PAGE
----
As with financial independence and my ability, it’s pointless for me to think too much about it at this point. I’d prefer to be a “pure” artist than a “businessman” artist, so I must accept that I might have to do jobs don’t completely align with what I want to do when I graduate. But I still have three years! So before then, I’ll just try to work the hardest I can to level up my skills and gain more experience in creative projects...
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Hanging out with Kira

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Hanging out with myself

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Day 100 of quarantine

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Creating Looking At You

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My bnb host, Celeste, also runs an artist residency. When I met up with her and Kira at the end of June, she asked what I’d been doing in the apartment, and I said just learning how to create thinsg with more software. So she said, this is what Vibe of Asheville (her residency program) was about anyways, why don’t you make this an official artist residency here?

So I officially started doing a project that’d be due at around the same time I leave.

Initially, I wanted to make a web installation. I saw PERA by Ali Phi and thought it was such a cool idea. (http://pera.aliphi.com/)


I asked the artist how he made it and he told me to look into three.js.(https://threejs.org/Ah! Coding!! I was excited to learn it, but it seriously has been two and a half years since I last touched java, and I haven’t done any web-related coding before. With all the other projects lining up for me in July, I didn’t think it was a good idea for me to face so much uncertainty in terms of how much I could realistically learn and create with a new programming language for a personal project.

I ended up using Readymag (https://readymag.com/examples/) as my website builder, which provides some easy and quick interactive elements. I used TouchDesigner to create a filter of topographic noise, played around with the variables to make different versions, and added them to a series of short videos I recorded myself doing random things in my bnb.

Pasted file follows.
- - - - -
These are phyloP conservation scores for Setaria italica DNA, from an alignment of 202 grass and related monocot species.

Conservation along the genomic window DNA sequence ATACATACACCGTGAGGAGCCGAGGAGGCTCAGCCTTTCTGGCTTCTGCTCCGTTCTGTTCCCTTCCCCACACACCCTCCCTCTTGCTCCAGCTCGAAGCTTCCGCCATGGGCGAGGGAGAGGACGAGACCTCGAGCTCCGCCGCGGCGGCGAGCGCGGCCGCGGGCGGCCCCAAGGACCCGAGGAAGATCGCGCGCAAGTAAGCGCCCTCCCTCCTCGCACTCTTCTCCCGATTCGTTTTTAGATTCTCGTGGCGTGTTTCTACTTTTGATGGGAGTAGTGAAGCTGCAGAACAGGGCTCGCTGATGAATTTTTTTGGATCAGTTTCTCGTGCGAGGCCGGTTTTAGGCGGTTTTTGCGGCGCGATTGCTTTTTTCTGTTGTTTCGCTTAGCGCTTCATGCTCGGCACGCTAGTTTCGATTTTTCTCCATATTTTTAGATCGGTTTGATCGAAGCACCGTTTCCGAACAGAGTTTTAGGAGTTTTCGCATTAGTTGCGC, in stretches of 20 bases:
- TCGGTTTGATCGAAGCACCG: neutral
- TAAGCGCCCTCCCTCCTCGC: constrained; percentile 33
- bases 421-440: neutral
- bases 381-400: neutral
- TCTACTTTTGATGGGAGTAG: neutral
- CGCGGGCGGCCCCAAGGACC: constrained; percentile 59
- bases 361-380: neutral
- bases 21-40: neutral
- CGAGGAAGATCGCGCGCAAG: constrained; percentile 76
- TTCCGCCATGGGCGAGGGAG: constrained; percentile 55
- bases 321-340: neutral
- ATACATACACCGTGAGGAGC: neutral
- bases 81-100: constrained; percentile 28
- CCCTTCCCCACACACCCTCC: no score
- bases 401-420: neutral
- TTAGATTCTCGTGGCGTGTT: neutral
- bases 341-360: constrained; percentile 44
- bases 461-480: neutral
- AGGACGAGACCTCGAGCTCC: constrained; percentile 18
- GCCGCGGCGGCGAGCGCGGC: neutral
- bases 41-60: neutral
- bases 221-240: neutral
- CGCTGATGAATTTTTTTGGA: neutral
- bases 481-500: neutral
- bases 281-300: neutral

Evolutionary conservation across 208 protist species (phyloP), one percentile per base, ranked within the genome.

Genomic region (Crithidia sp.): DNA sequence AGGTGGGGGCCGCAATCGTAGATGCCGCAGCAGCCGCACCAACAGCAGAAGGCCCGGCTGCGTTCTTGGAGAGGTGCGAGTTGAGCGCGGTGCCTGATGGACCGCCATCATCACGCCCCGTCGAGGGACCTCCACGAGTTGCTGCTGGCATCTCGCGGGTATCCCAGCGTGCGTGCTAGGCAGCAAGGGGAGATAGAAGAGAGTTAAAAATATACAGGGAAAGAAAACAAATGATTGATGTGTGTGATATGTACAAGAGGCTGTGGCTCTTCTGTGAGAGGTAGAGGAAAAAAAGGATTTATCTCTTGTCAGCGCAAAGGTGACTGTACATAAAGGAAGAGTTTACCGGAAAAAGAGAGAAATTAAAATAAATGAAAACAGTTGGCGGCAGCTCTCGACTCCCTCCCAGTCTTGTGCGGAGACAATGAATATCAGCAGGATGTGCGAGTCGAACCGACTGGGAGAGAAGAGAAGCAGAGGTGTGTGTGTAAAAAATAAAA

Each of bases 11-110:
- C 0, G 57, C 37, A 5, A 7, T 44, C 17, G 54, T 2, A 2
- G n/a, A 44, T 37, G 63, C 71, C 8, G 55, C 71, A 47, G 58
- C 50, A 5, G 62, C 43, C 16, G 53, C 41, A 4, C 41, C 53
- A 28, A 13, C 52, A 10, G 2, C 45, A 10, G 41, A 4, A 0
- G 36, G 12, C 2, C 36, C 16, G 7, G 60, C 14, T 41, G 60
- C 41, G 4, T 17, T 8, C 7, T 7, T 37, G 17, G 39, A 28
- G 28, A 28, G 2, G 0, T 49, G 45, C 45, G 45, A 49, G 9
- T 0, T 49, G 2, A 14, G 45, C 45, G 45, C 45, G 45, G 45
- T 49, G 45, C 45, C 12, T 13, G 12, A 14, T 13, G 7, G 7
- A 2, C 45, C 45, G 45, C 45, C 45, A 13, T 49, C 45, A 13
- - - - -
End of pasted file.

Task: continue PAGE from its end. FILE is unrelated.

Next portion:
I also used images of digital objects I made in July for my other projects (primarily using Blender), built an environment in Unreal Engine 4 and made an animation with it, used 3d scan apps on my phone to scan myself and some parts of the room, and did projection mapping with those elements.

Basically I used this project as an excuse to play around with the miscellaneous little things I know, while gaining more familiarity with the software through this experience. ‘






This project was about loneliness. It talks about two kinds of loneliness. 

The first is probably shared by a lot of people. In Asheville, I lived by myself and didn’t have a real person to meet up with most of the time. The number of covid cases was still rising but more and more people got tired of staying home, and that made *me* watn to stay home as much as I could. Interacting with people through zoom or facetime became tiring. It started to feel like my friends and family weren’t real. They could almost be AI’s. And I didn’t feel like a real person--if no one is in the physical reality to interact with me, I could totally be a non-human in an alternate reality... I did almost everything in the same environment every day. I felt almost completely isolated.





Then the second kind of loneliness, which I started to experience in July,  was different from most of the loneliness I’ve experienced before. 

I’m usually not aware of my nationality. I also don’t remember that when I meet people, unless they themselves stress the particular country they come from in our interactions a lot. (I guess this also has to do with the fact that I am naturally attracted to people who have been exposed to more than two cultures, so then the literal colors of their passports don’t matter as much because I remember them as some mixtures of cultures.)

This became difficult as the tentions between the US and China increased this summer. I have been forced to read news every day because they actually became highly relevant to my life and could very well determine where I will be in the near future, regardless of my actual preference.